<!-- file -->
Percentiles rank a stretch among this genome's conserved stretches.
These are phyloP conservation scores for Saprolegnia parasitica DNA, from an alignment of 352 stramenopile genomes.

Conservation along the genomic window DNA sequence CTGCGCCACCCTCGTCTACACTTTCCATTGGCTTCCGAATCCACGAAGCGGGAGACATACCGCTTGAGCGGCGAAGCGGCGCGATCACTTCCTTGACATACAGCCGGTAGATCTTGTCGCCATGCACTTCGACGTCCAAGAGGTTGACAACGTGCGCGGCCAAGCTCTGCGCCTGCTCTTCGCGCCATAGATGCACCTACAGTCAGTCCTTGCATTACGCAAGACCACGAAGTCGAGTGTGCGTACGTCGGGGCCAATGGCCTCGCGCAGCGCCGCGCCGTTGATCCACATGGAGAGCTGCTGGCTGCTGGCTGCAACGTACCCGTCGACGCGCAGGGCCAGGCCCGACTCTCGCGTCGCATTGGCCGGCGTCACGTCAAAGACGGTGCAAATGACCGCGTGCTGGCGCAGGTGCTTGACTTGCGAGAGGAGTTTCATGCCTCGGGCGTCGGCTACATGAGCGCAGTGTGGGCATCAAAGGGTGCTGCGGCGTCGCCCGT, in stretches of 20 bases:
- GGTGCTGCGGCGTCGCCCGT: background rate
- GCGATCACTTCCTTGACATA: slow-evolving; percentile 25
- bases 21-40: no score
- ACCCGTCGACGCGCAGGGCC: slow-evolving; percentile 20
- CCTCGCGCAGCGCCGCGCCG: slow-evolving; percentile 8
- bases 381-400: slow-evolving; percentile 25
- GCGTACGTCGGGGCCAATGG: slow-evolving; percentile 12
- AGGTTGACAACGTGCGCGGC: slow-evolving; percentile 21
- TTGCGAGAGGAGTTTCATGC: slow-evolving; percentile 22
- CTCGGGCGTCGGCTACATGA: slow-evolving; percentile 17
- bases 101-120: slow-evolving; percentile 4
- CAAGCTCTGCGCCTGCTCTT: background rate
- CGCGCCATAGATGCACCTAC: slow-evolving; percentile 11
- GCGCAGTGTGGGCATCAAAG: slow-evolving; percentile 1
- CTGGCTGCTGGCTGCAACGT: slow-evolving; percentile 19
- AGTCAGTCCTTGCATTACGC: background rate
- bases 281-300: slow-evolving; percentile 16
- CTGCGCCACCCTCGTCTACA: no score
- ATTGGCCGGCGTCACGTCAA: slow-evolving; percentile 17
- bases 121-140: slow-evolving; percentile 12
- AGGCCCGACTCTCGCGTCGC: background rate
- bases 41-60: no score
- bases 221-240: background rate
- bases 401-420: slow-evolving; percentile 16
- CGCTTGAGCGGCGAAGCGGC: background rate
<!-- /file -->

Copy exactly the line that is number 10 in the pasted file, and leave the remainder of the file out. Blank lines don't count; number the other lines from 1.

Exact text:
- GCGTACGTCGGGGCCAATGG: slow-evolving; percentile 12